But I missed her. There was no doubt that we had a very special bond, and she was somewhat of an enigma. In her foster home she had the company of another dog, had a large garden to play in, and was happy! I couldn’t offer that. I remember speaking to the owner of the Woof project on a Sunday afternoon and saying that if the foster hadn’t worked out, then I’d just have to have come up with a plan, as none of us had ever seen a dog behave like she did. I was reassured that all was well, and that we’d continue to “market” and advertise her, but that she wouldn’t come to the weekend pop-ups.

The morning after that conversation, I was heading to a meeting with a very dear friend when the phone rang. The message left was: “Come and get your dog”.

My heart was racing as I called back. Rita had decided that she hates cats, of which there were two in the foster home. Recalling my words from the previous afternoon, the staff then expected me to “make that plan” and come and fetch her!

Yikes – suddenly an unexpected responsibility and commitment! And another life change. But I’m a man of my word!

On my way to fetch her after my meeting, I hastily bought a collar and lead, bowls and food. She greeted me, but didn’t go crazy, followed me to the car, jumped in, and lay down. Anti-climax. We were dining out with friends in a local restaurant that night... I took her with me – she was impeccably behaved. I’d walked her on Sea Point promenade late afternoon to make sure that she was comfortable. She wouldn’t let me out of her sight but was her usual self amongst all the other promenaders. It was a beautiful evening…

The start of a grand adventure

Suddenly, in the distance I saw a seagull with a damaged wing. Unfortunately, Rita saw it at the same time. She went running off after it – in front of everyone. Ignoring my desperate calls, in panic I went running after her – in flip-flops! A flapping seagull was too much to resist. Just as I caught up to her, that damn bird flopped off again with Rita in pursuit and me after Rita.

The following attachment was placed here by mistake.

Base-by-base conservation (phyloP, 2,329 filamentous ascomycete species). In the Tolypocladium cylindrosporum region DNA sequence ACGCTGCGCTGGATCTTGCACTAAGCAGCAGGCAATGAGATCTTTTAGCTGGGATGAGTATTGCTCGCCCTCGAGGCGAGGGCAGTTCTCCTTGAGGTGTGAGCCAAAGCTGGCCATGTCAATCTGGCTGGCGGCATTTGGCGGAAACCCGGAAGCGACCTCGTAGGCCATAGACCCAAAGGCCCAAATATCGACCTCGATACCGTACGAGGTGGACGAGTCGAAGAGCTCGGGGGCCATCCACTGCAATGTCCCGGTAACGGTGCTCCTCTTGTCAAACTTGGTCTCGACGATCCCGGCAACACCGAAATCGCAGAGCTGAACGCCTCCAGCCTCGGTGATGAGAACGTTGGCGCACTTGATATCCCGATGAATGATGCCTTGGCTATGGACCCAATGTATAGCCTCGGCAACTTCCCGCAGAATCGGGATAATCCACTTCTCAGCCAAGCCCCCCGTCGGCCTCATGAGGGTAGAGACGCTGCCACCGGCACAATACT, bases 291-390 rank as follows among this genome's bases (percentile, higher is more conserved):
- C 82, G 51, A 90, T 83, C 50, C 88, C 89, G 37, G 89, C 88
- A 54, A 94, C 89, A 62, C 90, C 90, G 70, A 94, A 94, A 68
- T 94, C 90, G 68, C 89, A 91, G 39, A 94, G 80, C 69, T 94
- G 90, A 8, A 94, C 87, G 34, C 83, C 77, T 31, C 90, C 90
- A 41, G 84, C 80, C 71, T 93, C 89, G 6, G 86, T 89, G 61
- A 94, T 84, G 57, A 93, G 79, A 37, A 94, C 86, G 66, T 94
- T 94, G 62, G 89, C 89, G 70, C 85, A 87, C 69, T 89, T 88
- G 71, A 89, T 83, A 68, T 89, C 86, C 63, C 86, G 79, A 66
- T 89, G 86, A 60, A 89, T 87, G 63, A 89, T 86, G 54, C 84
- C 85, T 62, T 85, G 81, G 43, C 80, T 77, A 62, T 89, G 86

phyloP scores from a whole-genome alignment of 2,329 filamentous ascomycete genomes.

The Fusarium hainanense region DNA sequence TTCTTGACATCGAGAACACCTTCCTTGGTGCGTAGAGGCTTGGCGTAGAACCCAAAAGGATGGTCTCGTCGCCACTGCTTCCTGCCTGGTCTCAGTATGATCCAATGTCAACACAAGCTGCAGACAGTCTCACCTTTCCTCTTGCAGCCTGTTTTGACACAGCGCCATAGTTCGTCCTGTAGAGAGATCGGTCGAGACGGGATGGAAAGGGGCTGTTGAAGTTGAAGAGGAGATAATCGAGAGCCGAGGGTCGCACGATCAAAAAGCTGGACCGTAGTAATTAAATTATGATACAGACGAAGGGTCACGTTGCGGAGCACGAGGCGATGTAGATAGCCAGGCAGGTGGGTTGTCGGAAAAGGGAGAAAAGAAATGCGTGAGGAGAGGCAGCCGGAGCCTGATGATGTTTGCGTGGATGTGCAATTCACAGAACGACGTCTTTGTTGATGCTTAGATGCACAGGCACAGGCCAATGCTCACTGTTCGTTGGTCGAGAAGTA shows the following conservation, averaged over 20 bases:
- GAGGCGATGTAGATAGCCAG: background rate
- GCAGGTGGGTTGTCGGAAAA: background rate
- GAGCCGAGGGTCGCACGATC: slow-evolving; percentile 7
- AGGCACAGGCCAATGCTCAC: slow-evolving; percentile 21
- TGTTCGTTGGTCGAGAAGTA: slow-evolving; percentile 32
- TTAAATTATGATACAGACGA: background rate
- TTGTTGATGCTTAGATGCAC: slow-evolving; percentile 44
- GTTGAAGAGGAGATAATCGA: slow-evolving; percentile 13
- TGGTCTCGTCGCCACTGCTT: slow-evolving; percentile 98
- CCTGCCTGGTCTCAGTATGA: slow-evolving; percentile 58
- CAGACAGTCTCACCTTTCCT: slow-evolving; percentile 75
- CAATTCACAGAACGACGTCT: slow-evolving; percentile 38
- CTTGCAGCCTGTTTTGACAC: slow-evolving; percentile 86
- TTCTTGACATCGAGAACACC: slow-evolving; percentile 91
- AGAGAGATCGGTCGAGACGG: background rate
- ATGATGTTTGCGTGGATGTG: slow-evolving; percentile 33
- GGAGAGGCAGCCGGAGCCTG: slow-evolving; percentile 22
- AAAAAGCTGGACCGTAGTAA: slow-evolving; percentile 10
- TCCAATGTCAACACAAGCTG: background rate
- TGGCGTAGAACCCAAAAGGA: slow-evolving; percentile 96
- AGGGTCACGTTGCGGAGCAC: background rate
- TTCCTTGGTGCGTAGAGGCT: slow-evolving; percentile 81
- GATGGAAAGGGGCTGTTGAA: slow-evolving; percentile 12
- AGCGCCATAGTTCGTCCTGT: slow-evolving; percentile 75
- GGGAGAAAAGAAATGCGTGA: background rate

Eventually she cornered it. I had visions of thousands of eyes watching and cursing me as my out-of-control dog ripped an innocent bird apart!

Thankfully, as she went to smell it, she got a sharp peck on the nose and that gave me enough time to get the lead on, with a satisfying click. Phew – that must have looked hilarious – unless you were the seagull! Was this the sign of things to come?

We’ve had lots of adventures together subsequently, and she’s taught me so much about dog behaviour in general. Maybe in another article I’ll explain the lengths I had to go to, to address the severe separation anxiety, as well as the amazing people and friends that we’ve met since we came together. It’s changed both of our lives for the better. The Woof project isn’t just about adopting dogs; it’s about saving people. You get the dog you need, not necessarily the dog you want. I didn’t realise how much I needed Rita... but she did.

So – that’s how Rita and I became a team. She’s an amazing and enigmatic dog. We’ve both had to learn a whole new set of rules to cohabit, but she’s the best thing that could have happened to me. She knew all along. I took a little more time. So, signing the adoption papers there’s a twist. Rita adopted me, not the other way around – instead of my signature at the bottom of that contract, it should have been Rita’s pawprint